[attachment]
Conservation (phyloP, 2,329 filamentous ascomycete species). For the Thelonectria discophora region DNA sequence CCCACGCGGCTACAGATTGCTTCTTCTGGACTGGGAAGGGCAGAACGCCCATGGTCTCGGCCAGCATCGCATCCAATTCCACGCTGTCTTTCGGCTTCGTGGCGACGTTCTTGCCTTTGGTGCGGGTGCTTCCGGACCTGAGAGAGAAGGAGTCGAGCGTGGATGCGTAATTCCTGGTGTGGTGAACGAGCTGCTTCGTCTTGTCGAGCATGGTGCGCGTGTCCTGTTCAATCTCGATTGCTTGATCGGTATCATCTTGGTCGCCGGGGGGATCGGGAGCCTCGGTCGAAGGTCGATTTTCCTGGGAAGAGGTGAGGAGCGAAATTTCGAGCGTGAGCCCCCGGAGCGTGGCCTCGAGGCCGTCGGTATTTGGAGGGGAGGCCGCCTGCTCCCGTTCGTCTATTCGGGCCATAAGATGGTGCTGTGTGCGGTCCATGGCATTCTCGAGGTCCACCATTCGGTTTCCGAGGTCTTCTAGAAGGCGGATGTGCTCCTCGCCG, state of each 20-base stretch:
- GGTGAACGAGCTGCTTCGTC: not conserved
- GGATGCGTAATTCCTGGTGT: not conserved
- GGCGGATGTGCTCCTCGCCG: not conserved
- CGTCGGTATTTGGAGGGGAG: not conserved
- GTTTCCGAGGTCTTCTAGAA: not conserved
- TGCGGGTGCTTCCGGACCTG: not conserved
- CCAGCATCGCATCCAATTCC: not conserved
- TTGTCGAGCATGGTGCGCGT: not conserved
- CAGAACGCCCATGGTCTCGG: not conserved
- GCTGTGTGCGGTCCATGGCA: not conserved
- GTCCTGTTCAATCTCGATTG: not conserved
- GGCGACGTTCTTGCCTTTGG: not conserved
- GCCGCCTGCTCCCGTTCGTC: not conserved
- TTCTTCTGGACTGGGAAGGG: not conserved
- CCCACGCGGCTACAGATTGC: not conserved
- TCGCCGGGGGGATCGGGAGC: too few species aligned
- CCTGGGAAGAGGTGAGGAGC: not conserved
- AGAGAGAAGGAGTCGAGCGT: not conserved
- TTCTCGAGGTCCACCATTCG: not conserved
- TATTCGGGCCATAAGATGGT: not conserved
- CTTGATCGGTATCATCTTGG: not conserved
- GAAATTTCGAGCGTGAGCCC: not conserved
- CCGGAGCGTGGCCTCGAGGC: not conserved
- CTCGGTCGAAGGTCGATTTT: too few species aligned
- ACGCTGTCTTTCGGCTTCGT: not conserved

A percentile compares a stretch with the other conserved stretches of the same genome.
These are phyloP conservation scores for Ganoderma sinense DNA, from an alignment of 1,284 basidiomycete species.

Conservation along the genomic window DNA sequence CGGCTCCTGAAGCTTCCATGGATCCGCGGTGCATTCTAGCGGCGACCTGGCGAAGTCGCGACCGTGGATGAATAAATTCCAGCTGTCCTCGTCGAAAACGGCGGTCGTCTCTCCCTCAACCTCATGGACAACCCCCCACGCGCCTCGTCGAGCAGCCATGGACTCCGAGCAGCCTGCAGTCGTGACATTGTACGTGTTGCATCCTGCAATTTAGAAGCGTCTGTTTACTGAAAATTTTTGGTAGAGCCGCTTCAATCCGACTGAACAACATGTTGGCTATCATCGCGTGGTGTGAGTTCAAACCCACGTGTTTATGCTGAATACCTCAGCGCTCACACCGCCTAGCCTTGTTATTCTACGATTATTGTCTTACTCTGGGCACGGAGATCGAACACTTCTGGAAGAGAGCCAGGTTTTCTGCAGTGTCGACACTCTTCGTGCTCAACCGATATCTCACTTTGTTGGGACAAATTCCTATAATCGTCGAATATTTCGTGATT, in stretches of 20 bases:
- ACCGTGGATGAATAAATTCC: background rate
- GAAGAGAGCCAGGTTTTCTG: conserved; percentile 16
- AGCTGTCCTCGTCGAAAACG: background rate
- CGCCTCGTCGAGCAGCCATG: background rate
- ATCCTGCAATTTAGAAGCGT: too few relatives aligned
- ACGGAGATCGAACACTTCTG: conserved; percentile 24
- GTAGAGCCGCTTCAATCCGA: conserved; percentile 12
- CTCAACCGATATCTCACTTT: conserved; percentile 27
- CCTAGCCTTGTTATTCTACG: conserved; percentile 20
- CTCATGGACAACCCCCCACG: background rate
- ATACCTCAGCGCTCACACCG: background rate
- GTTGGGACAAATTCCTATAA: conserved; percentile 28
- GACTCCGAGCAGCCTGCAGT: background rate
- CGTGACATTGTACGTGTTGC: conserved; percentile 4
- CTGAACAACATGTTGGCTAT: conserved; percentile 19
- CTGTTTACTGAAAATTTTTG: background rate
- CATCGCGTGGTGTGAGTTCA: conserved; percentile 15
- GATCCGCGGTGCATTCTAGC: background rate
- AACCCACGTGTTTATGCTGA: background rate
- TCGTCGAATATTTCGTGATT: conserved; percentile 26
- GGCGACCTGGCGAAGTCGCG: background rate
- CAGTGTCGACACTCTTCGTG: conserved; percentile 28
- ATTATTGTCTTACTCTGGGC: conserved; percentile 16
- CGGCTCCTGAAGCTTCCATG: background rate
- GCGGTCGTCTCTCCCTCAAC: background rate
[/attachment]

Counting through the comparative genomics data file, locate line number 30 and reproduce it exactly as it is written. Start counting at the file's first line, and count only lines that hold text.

- ACCGTGGATGAATAAATTCC: background rate